October 23, 2018
Patrick Cockburn
The Middle East, Not Russia, Will Prove Trump’s Downfall
Ipek S. Burnett
The Assault on The New Colossus: Trump’s Threat to Close the U.S.-Mexican Border
Mary Troy Johnston
The War on Terror is the Reign of Terror
Maximilian Werner
The Rhetoric and Reality of Death by Grizzly
David Macaray
Teamsters, Hells Angels, and Self-Determination
Jeffrey Sommers
“No People, Big Problem”: Democracy and Its Discontents In Latvia
Dean Baker
Looking for the Next Crisis: the Not Very Scary World of CLOs
Binoy Kampmark
Leaking for Change: ASIO, Jakarta, and Australia’s Jerusalem Problem
Chris Wright
The Necessity of “Lesser-Evil” Voting
Muhammad Othman
Daunting Challenge for Activists: The Cook Customer “Connection”
Don Fitz
A Debate for Auditor: What the Papers Wouldn’t Say
October 22, 2018
Henry Giroux
Neoliberalism in the Age of Pedagogical Terrorism
Melvin Goodman
Washington’s Latest Cold War Maneuver: Pulling Out of the INF
David Mattson
Basket of Deplorables Revisited: Grizzly Bears at the Mercy of Wyoming
Michelle Renee Matisons
Hurricane War Zone Further Immiserates Florida Panhandle, Panama City
Tom Gill
A Storm is Brewing in Europe: Italy and Its Public Finances Are at the Center of It
Suyapa Portillo Villeda
An Illegitimate, US-Backed Regime is Fueling the Honduran Refugee Crisis
Christopher Brauchli
The Liars’ Bench
Gary Leupp
Will Trump Split the World by Endorsing a Bold-Faced Lie?
Michael Howard
The New York Times’ Animal Cruelty Fetish
Alice Slater
Time Out for Nukes!
Geoff Dutton
Yes, Virginia, There are Conspiracies—I Think
Daniel Warner
Davos in the Desert: To Attend or Not, That is Not the Question
Priti Gulati Cox – Stan Cox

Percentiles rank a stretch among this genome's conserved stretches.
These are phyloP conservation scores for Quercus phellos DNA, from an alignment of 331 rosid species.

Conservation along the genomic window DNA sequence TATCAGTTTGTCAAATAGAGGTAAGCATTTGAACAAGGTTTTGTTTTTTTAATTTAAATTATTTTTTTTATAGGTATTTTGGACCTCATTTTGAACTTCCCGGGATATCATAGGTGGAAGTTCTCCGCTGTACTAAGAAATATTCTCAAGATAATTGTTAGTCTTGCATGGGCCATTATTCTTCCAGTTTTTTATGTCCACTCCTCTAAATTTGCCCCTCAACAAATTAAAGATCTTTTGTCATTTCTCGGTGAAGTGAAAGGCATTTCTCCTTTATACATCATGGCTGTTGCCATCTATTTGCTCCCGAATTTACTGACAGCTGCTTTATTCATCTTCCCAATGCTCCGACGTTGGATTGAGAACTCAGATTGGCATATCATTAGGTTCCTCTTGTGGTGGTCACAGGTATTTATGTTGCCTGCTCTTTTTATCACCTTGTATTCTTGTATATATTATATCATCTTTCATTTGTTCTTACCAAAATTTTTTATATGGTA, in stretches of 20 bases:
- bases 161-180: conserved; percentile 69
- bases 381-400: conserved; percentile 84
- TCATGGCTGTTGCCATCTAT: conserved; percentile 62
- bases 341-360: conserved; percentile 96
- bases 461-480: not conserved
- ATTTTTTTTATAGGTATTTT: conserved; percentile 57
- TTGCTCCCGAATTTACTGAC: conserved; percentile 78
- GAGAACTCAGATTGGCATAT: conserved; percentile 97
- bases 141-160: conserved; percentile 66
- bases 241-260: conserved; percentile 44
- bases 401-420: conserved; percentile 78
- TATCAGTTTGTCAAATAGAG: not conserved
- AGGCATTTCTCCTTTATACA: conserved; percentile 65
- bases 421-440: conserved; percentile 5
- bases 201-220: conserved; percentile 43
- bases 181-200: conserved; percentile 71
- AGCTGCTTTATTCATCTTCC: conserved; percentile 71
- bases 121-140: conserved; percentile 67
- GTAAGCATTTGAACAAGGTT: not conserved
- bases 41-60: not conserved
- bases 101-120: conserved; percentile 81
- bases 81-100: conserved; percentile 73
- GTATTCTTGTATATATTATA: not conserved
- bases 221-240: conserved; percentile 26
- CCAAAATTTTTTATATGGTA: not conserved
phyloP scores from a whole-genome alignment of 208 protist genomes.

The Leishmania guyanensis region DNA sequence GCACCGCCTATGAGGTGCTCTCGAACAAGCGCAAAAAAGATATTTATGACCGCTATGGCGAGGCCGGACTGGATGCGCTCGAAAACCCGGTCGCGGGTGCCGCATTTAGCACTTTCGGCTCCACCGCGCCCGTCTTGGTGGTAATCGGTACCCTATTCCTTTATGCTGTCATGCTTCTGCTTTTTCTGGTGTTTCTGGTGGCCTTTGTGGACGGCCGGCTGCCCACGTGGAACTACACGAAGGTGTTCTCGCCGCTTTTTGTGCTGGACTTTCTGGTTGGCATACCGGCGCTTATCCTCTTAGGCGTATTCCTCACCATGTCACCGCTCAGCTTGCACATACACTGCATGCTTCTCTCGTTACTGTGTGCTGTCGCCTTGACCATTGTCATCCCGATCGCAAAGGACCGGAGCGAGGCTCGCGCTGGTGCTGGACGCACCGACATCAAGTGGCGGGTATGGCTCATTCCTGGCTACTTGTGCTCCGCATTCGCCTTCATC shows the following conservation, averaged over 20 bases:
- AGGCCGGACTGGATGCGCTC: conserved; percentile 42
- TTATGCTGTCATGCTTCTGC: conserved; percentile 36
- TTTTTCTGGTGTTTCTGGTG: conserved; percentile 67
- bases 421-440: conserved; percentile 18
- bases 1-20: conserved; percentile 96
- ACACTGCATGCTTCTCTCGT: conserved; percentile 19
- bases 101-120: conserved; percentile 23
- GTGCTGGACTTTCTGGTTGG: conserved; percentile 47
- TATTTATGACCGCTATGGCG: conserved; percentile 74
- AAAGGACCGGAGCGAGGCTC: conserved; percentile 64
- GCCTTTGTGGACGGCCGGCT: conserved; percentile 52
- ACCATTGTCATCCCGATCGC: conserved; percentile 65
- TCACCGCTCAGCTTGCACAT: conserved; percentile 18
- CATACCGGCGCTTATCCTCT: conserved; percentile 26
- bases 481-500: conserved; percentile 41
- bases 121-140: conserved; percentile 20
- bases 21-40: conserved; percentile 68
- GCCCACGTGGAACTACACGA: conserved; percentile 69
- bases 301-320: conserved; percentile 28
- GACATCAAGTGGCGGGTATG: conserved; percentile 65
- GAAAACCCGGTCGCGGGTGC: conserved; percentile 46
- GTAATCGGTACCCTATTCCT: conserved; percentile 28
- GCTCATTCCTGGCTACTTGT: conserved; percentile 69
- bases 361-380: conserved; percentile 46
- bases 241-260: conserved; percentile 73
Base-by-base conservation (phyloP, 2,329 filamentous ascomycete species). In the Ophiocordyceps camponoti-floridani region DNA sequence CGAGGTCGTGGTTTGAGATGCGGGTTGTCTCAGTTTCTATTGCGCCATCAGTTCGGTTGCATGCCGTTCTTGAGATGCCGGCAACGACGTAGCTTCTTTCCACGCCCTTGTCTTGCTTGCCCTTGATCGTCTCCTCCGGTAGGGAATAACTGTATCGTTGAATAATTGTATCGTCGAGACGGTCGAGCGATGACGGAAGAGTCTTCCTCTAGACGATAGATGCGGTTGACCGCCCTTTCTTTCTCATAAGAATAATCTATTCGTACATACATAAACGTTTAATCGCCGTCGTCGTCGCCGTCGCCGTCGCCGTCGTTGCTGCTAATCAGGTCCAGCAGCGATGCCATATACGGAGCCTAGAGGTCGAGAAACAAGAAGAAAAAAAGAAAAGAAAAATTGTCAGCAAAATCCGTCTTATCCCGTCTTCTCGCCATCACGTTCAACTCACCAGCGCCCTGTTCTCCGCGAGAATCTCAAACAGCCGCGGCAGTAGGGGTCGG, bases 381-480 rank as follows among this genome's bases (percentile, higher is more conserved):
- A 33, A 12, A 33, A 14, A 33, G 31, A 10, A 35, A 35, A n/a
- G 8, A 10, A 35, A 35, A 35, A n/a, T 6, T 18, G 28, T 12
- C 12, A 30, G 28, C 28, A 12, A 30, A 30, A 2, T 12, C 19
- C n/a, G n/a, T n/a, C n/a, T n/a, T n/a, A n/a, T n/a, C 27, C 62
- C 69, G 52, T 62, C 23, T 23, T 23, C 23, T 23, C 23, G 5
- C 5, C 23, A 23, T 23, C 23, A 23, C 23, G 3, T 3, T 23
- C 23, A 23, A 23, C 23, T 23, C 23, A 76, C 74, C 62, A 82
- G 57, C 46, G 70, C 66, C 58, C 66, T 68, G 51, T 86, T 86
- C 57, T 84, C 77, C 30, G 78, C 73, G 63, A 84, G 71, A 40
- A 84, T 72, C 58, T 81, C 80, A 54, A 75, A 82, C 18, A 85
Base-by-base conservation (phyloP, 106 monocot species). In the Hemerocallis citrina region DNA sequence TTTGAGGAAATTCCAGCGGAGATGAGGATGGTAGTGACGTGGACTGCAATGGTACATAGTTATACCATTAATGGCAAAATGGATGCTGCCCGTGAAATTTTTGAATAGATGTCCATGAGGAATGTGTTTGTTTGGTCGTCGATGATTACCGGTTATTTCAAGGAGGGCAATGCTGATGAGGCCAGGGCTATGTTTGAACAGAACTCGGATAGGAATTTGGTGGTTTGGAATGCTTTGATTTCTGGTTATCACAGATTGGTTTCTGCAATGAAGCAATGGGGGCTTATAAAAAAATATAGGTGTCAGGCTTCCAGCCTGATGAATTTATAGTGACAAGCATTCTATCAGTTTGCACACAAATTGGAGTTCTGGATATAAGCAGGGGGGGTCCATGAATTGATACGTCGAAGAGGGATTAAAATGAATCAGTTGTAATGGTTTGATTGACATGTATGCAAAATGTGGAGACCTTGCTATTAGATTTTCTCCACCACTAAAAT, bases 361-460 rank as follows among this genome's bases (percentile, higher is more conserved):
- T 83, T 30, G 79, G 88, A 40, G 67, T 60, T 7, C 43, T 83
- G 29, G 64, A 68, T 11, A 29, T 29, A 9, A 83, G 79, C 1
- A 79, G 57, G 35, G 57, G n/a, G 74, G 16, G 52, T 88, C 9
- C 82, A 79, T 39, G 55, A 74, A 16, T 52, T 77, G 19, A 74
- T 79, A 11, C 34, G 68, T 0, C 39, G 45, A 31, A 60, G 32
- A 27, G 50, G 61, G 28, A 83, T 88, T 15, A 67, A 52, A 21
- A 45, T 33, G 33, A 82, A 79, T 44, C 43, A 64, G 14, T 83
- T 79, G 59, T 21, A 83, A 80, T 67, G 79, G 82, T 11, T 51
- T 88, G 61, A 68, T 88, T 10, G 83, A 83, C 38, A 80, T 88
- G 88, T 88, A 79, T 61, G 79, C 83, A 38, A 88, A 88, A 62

Mothers of Exiles: For Many, the Child-Separation Ordeal May Never End
Manuel E. Yepe
Pence v. China: Cold War 2.0 May Have Just Begun
Raouf Halaby
Of Pith Helmets and Sartorial Colonialism
Dan Carey
Aspirational Goals  
Wim Laven
Intentional or Incompetence—Voter Suppression Where We Live
Weekend Edition
October 19, 2018
Friday - Sunday
Jason Hirthler
The Pieties of the Liberal Class
Jeffrey St. Clair
A Day in My Life at CounterPunch
Paul Street
“Male Energy,” Authoritarian Whiteness and Creeping Fascism in the Age of Trump
Nick Pemberton
Reflections on Chomsky’s Voting Strategy: Why The Democratic Party Can’t Be Saved
John Davis
The Last History of the United States
Yigal Bronner
The Road to Khan al-Akhmar
Robert Hunziker
The Negan Syndrome
Andrew Levine
Democrats Ahead: Progressives Beware
Rannie Amiri
There is No “Proxy War” in Yemen
David Rosen
America’s Lost Souls: the 21st Century Lumpen-Proletariat?
Joseph Natoli
The Age of Misrepresentations
Ron Jacobs
History Is Not Kind
John Laforge
White House Radiation: Weakened Regulations Would Save Industry Billions
Ramzy Baroud
The UN ‘Sheriff’: Nikki Haley Elevated Israel, Damaged US Standing
Robert Fantina
Trump, Human Rights and the Middle East
Anthony Pahnke – Jim Goodman
NAFTA 2.0 Will Help Corporations More Than Farmers
Jill Richardson
Identity Crisis: Elizabeth Warren’s Claims Cherokee Heritage
FacebookTwitterGoogle+RedditEmail